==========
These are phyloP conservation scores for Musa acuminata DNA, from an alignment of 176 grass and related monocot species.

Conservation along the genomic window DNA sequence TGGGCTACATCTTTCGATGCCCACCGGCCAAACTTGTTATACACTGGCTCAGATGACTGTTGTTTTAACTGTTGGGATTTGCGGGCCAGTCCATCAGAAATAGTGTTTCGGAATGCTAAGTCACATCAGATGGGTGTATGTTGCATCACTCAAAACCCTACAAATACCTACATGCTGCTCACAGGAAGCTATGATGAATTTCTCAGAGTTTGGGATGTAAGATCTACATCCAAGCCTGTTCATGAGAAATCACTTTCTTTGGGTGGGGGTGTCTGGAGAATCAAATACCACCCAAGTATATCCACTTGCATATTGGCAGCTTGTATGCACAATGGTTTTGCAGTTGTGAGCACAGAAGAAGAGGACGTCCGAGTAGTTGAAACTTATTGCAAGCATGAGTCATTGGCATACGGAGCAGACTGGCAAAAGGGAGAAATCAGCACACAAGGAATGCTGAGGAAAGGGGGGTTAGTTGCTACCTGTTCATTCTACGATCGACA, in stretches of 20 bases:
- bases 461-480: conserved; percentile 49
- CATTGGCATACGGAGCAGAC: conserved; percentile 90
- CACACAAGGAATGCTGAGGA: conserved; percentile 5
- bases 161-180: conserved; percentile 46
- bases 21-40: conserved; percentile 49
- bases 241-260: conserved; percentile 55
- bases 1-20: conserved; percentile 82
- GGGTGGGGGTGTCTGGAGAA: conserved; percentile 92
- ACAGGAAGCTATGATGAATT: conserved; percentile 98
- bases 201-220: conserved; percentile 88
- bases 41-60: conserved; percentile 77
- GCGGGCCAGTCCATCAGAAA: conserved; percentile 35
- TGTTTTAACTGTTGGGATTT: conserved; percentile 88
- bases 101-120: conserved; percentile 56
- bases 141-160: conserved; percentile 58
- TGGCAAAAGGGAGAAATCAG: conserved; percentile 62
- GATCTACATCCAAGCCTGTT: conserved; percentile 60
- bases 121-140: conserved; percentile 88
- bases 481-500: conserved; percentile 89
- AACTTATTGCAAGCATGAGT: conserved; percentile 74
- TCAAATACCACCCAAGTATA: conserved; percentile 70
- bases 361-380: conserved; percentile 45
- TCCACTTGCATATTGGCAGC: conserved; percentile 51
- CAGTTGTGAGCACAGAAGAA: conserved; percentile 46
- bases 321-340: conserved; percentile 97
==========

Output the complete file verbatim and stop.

These are phyloP conservation scores for Musa acuminata DNA, from an alignment of 176 grass and related monocot species.

Conservation along the genomic window DNA sequence TGGGCTACATCTTTCGATGCCCACCGGCCAAACTTGTTATACACTGGCTCAGATGACTGTTGTTTTAACTGTTGGGATTTGCGGGCCAGTCCATCAGAAATAGTGTTTCGGAATGCTAAGTCACATCAGATGGGTGTATGTTGCATCACTCAAAACCCTACAAATACCTACATGCTGCTCACAGGAAGCTATGATGAATTTCTCAGAGTTTGGGATGTAAGATCTACATCCAAGCCTGTTCATGAGAAATCACTTTCTTTGGGTGGGGGTGTCTGGAGAATCAAATACCACCCAAGTATATCCACTTGCATATTGGCAGCTTGTATGCACAATGGTTTTGCAGTTGTGAGCACAGAAGAAGAGGACGTCCGAGTAGTTGAAACTTATTGCAAGCATGAGTCATTGGCATACGGAGCAGACTGGCAAAAGGGAGAAATCAGCACACAAGGAATGCTGAGGAAAGGGGGGTTAGTTGCTACCTGTTCATTCTACGATCGACA, in stretches of 20 bases:
- bases 461-480: conserved; percentile 49
- CATTGGCATACGGAGCAGAC: conserved; percentile 90
- CACACAAGGAATGCTGAGGA: conserved; percentile 5
- bases 161-180: conserved; percentile 46
- bases 21-40: conserved; percentile 49
- bases 241-260: conserved; percentile 55
- bases 1-20: conserved; percentile 82
- GGGTGGGGGTGTCTGGAGAA: conserved; percentile 92
- ACAGGAAGCTATGATGAATT: conserved; percentile 98
- bases 201-220: conserved; percentile 88
- bases 41-60: conserved; percentile 77
- GCGGGCCAGTCCATCAGAAA: conserved; percentile 35
- TGTTTTAACTGTTGGGATTT: conserved; percentile 88
- bases 101-120: conserved; percentile 56
- bases 141-160: conserved; percentile 58
- TGGCAAAAGGGAGAAATCAG: conserved; percentile 62
- GATCTACATCCAAGCCTGTT: conserved; percentile 60
- bases 121-140: conserved; percentile 88
- bases 481-500: conserved; percentile 89
- AACTTATTGCAAGCATGAGT: conserved; percentile 74
- TCAAATACCACCCAAGTATA: conserved; percentile 70
- bases 361-380: conserved; percentile 45
- TCCACTTGCATATTGGCAGC: conserved; percentile 51
- CAGTTGTGAGCACAGAAGAA: conserved; percentile 46
- bases 321-340: conserved; percentile 97